Nonsteroidal anti-inflammatory drugs (NSAIDs) are commonly used to treat OA. Examples include ibuprofen (Advil), naproxen (Aleve) and celecoxib (Celebrex). Duloxetine (Cymbalta) is a medication used to treat anxiety and depression, but which has also been shown to alleviate OA pain.

Joint Injections for osteoarthritis

Depending on the joint involved, injections of corticosteroids, or hyaluronan-containing compounds may be used to reduce the pain of OA.

When should I consider surgery?

When the measures above are not enough and pain in a specific joint makes it difficult for you to function in the ways that you want then joint replacement surgery can restore your comfort and help you to return to normal activity. Hip replacement surgery and knee replacement surgery have become trusted treatments for restoring mobility and easing pain.

For cases of hip arthritis or knee arthritis, some patients may be able to have less invasive hip arthroscopy or knee arthroscopy procedures. Joint replacement surgery may also be an option for people with arthritis of the shoulder, elbow, wrist or ankle.

You are generally a good candidate for surgery if you have tried the treatments above, but they have not worked and you are experiencing significant impairments in your daily life – joint pain is waking you up at night, or you are not able to participate in activities with family and friends. These impairment can often lead to depression, which can make the pain seem even worse. In addition, people often decrease their activity so that their joints hurt less. However, although this might prevent joint pain, this strategy can lead to weight gain, and increase the risk for high blood pressure, diabetes, and even heart attack. In such cases, surgery is a reasonable consideration. The exact type of surgery you have will depend on your age, activity level, and the specific joint that is affected.

HSS research enhances arthritis treatment options

Hospital for Special Surgery’s pace-setting medical research contributes essential knowledge to researching the prevention and treatment of osteoarthritis and inflammatory arthritis. Learn more about OA research at HSS:

Learn more about OA from the articles below.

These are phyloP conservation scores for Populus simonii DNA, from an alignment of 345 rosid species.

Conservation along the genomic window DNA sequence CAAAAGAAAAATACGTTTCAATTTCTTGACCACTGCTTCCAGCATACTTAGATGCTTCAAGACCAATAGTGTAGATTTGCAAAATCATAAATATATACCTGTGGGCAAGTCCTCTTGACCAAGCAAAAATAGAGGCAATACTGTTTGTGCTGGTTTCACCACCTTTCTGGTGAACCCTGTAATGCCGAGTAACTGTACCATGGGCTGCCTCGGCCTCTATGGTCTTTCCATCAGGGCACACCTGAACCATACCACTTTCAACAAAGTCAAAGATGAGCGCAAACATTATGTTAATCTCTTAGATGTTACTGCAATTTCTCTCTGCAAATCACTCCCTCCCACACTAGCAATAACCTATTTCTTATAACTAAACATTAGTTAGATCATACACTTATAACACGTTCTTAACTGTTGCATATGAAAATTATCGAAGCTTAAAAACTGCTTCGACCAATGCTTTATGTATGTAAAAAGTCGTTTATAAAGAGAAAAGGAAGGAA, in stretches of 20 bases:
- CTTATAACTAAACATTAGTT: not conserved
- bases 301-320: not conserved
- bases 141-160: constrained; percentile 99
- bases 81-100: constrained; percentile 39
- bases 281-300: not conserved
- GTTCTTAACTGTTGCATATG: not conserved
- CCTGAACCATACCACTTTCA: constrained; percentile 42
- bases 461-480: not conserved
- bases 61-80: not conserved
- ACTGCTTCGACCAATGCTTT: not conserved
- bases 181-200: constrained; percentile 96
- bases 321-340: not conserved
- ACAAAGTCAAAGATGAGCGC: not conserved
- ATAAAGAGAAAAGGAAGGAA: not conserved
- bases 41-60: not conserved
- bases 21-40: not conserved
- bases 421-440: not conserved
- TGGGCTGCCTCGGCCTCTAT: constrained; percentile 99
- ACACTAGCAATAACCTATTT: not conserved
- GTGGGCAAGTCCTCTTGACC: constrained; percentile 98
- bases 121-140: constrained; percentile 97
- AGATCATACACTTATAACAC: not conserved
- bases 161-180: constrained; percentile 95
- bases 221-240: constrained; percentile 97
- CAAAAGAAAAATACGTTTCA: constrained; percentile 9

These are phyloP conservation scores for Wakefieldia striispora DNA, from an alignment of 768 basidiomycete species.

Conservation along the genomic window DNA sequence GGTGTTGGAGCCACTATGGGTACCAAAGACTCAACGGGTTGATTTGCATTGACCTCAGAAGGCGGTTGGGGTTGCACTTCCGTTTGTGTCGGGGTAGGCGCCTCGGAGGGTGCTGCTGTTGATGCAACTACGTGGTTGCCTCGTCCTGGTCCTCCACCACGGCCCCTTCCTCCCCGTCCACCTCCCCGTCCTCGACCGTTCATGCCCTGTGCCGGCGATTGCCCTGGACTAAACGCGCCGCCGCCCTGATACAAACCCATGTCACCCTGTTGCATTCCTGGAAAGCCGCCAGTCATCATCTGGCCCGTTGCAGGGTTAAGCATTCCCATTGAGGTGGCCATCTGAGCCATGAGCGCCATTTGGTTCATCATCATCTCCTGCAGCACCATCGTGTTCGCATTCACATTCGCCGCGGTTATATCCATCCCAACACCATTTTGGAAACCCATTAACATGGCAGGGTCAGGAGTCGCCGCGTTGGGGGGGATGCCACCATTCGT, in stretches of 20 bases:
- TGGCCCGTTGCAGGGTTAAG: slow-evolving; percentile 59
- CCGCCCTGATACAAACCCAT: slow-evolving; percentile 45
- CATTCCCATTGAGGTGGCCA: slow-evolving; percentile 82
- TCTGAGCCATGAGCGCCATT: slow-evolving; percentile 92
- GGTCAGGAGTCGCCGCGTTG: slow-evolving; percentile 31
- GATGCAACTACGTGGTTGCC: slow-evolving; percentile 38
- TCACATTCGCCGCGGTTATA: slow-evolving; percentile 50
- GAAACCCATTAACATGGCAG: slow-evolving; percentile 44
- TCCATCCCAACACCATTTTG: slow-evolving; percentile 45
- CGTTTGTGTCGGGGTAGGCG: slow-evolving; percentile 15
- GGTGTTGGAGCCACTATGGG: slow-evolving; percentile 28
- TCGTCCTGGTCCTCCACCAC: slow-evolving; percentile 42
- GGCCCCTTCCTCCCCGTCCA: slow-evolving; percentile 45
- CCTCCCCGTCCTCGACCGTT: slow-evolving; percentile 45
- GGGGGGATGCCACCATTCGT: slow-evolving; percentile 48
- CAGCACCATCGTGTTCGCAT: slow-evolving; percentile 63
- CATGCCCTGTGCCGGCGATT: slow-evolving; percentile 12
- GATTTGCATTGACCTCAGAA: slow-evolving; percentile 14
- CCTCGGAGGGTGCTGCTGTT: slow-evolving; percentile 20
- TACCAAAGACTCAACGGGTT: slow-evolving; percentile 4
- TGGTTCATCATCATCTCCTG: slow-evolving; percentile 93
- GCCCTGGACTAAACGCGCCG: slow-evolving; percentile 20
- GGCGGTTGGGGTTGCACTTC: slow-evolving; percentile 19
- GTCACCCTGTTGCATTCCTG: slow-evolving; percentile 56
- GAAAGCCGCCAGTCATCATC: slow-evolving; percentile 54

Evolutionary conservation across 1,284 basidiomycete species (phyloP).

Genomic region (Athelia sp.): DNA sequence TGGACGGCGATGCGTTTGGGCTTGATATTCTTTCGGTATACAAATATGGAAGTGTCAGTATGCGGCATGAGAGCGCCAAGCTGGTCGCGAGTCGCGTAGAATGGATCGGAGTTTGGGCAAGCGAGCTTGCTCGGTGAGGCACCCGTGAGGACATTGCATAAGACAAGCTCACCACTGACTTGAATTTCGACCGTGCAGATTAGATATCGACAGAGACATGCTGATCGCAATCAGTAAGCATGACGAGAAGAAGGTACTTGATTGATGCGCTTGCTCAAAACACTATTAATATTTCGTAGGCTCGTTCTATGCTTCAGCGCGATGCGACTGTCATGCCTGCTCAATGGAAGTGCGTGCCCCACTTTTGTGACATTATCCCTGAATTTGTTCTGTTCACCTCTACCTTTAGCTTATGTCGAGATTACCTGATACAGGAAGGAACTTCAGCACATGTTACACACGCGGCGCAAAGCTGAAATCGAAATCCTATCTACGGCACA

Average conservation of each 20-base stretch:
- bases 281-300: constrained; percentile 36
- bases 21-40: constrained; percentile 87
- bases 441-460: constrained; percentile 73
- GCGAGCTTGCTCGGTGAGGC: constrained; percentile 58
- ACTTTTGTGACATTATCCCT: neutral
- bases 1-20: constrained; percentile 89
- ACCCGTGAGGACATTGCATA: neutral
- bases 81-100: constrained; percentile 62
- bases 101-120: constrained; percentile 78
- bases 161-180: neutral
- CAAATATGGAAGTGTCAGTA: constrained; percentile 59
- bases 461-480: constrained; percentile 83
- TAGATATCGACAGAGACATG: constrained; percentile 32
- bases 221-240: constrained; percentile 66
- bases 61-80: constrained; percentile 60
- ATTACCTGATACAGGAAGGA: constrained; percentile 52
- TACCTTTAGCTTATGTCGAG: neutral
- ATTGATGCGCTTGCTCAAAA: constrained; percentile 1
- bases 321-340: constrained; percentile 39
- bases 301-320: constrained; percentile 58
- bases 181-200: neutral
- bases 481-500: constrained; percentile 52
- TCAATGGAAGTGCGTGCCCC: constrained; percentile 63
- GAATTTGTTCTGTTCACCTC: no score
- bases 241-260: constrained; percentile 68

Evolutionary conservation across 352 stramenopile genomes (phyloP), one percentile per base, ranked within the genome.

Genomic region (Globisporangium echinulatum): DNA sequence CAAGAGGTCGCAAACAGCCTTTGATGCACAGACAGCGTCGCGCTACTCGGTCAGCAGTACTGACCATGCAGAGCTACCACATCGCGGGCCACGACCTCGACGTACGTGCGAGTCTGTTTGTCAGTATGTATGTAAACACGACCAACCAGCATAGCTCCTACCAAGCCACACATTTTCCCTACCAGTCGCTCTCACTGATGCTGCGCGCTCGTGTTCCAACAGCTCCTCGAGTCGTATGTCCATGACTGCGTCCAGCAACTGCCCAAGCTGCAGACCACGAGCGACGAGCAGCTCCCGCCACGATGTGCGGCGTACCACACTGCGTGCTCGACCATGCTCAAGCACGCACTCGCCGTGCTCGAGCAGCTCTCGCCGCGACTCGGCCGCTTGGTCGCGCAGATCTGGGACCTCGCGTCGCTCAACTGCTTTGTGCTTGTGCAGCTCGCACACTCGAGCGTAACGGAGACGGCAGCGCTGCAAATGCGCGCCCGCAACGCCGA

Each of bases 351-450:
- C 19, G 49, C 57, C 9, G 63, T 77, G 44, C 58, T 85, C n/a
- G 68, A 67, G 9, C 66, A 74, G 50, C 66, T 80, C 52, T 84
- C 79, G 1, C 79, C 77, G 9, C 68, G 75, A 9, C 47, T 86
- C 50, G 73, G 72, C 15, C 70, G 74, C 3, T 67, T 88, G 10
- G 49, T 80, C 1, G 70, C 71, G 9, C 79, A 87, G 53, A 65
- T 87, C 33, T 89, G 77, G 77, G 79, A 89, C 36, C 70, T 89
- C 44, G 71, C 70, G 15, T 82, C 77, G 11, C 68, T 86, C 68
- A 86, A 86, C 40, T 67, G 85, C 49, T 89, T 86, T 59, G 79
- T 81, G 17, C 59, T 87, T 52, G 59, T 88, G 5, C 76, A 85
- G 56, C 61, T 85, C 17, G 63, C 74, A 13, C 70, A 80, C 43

Articles on osteoarthritis

Learn more about the basics of osteoarthritis from HSS expert physicians.

Articles on osteoarthritis prevention

Read more about risk factors for osteoarthritis and how different injuries and activities may affect them.

Osteoarthritis Success Stories


  • * (statistic reference) https://www.cdc.gov/arthritis/basics/osteoarthritis.htmAiyer R, Noori S, Schirripa F, Schirripa M, Aboud T, Jain S, Gulati A, Puttanniah V, Gungor S, Hunter C. Treatment of knee osteoarthritic pain with platelet-rich plasma: a systematic review of clinical studies. Pain Manag. 2021 Apr;11(4):419-431. doi: 10.2217/pmt-2020-0052. Epub 2021 Mar 25. PMID: 33764185.
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  • McLeod MM, Kim JS, Moley P, Fontana MA, Blevins J, Chalmers B, Bamman M, Bostrom MP. Arthritis Foundation/HSS Workshop on Hip Osteoarthritis, Part 4: Nonoperative Options, Machine Learning in Predicting Total Hip Arthroplasty, Robotics, and Phenotyping to Guide Precision Rehabilitation. HSS J. 2023 Nov;19(4):473-477. doi: 10.1177/15563316231193367. Epub 2023 Aug 17. PMID: 37937083; PMCID: PMC10626938.
  • Zahir H, Dehghani B, Yuan X, Chinenov Y, Kim C, Burge A, Bandhari R, Nemirov D, Fava P, Moley P, Potter H, Nguyen J, Halpern B, Donlin L, Ivashkiv L, Rodeo S, Otero M. In vitro responses to platelet-rich-plasma are associated with variable clinical outcomes in patients with knee osteoarthritis. Sci Rep. 2021 Jun 1;11(1):11493. doi: 10.1038/s41598-021-90174-x. PMID: 34075069; PMCID: PMC8169703.

Reviewed and updated by S. Louis Bridges, Jr., MD, PhD; and Lisa A. Mandl, MD, MPH